In March, I had the good fortune to travel to the Deep South with 200 other Reconstructionist Jews from congregations around the country on a sobering yet uplifting journey that strengthened the commitment of many of us to racial justice in our nation. Reckoning Together: A Reconstructionist Pilgrimage Towards Racial Justice was organized and led by the leadership of the national Reconstructionist Movement, Reconstructing Judaism (RJ); the pilgrimage came shortly after the passage of a significant reparations resolution by the RJ Board of Governors this past January.
Our travels took us to Atlanta, Montgomery, Selma, and Birmingham, where we visited key sites that conveyed the magnitude of white supremacy from the onset of slavery through today, and demonstrated the depth of Black struggle against it, particularly during the civil rights era in the 1950s and 1960s. At the Legacy Museum in Montgomery, the searing exhibits featured major eras of white supremacy including slavery, white resistance to Reconstruction following the Civil War, lynching, the apartheid conditions of Jim Crow, and mass incarceration and the criminal justice system. Although every part of the museum was breathtaking and overwhelming, I found myself tearing up in front of a large oil painting of George Floyd, suddenly confronting the pain and problems in my own city, and feeling gratitude for the antiracism work we’ve undertaken at my Minneapolis synagogue, Mayim Rabim.
At the Montgomery-based National Memorial for Peace and Justice, more commonly known as the Lynching Memorial, we were confronted with 800 six-foot high rectangular steel plaques – suspended from the ceiling by steel ropes – engraved with the names of each county in every state that experienced a lynching. The names of the people – some 4,400 of them, virtually all African-American – who were lynched, along with the dates of the lynchings, were also engraved on the plaques. Instead of names, a number of souls were listed as “Unknown,” next to the dates of their murder. When we returned to the hotel at the conclusion of this day, during the service that followed the Friday night Shabbos dinner, Rabbi Sandra Lawson sang a haunting version of a Kaddish to Black Lives, accompanying herself on her guitar, while the packed room sat in hushed silence.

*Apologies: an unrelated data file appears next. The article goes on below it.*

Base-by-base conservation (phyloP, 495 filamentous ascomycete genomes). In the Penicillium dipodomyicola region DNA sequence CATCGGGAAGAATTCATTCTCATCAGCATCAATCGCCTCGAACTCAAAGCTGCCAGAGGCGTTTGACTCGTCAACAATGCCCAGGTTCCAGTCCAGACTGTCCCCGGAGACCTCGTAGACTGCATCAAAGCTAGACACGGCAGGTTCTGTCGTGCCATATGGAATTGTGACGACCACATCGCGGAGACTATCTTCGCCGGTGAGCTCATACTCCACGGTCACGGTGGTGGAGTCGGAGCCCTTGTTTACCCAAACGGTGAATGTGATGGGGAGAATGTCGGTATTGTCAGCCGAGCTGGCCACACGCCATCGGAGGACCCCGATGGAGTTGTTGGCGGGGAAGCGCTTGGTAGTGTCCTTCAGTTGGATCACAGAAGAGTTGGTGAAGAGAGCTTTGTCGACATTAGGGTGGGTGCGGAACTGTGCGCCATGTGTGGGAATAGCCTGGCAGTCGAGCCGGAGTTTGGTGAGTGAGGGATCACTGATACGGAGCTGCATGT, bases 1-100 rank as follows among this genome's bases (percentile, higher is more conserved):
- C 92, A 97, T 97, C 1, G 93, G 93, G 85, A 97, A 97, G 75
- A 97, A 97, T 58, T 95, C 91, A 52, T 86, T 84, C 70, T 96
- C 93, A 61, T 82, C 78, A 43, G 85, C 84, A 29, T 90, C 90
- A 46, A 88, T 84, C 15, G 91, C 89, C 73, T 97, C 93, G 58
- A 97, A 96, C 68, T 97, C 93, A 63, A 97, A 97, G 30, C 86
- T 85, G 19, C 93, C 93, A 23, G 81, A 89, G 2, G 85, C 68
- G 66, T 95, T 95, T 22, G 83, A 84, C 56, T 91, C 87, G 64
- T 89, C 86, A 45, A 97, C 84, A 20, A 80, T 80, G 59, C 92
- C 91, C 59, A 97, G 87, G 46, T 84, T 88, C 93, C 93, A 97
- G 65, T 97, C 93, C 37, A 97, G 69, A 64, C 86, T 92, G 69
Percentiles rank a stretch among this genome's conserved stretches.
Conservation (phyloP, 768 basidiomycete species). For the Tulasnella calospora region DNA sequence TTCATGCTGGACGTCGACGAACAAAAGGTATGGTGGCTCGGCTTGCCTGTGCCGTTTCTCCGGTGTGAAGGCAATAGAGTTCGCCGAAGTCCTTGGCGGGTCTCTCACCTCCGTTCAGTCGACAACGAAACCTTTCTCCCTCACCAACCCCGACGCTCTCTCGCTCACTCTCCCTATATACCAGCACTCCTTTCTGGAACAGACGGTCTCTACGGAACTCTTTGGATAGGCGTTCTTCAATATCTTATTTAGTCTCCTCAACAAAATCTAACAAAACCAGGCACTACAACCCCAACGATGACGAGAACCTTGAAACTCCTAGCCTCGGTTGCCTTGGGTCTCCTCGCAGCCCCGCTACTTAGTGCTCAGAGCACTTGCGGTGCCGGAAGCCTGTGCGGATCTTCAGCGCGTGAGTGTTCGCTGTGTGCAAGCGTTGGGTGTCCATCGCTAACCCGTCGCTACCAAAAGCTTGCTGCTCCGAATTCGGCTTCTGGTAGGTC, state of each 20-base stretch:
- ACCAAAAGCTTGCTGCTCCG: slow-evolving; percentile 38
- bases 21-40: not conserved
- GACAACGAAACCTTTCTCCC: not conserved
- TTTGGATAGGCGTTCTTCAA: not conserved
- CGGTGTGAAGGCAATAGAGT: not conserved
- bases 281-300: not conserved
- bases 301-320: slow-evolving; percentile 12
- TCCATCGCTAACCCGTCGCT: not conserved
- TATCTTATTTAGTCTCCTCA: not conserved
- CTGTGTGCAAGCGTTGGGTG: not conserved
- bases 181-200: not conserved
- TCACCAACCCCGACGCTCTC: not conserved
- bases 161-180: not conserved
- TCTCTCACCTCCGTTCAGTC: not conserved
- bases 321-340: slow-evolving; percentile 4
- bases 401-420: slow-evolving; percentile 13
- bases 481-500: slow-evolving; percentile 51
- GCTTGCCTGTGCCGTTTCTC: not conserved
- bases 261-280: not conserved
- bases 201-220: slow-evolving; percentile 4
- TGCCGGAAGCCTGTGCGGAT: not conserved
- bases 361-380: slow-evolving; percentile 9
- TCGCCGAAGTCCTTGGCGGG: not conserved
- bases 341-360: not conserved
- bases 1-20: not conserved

During the months of preparation prior to the day of departure, the Reconstructing Judaism leadership labored to create a sacred space to hold all of us and our upcoming confrontation with the sordid history of white supremacy in our country and the s/heroic resistance to it. Their work with us had included several (Zoom) orientation meetings; two inspirational playlists of mostly Black and Jewish songs, chants, and hymns; and a video and presentation – Deconstructing Racism to Reconstruct Judaism – by rabbis, rabbinical students, and lay leaders of color–mostly African American–who are part of RJ. The written materials they developed also included 11 Pilgrimage Values, stating, “We strive to realize these core values in every initiative and interaction.” This one particularly struck me:
“Value #4: Chesed V’Achrayut (lovingkindness and responsibility): Compassionate Accountability…
We understand that antisemitism and intergenerational trauma have made it harder at times for Jews to be included in or effectively navigate these [racial justice] conversations, which is never discounted nor forgotten. That deserves profound attention and healing. At the same time, these cannot be used as an excuse to ignore that racism still needs to be eradicated nor overlook the racism that our community is complicit in perpetuating.”
In a meeting room on the evening of our arrival in Atlanta, we spent time in small groups discussing the difference between a pilgrimage and a trip, as described by Rabbi Larry Hoffman:
“The attitude of giving oneself over to the place one visits characterizes the pilgrim…Pilgrimage requires an attitude of reverence to the site one visits…For tourists, the world is made of “sights,” which exist mostly to be seen; for pilgrims, it consists of “sites,” with an acknowledgment of their sacrality…”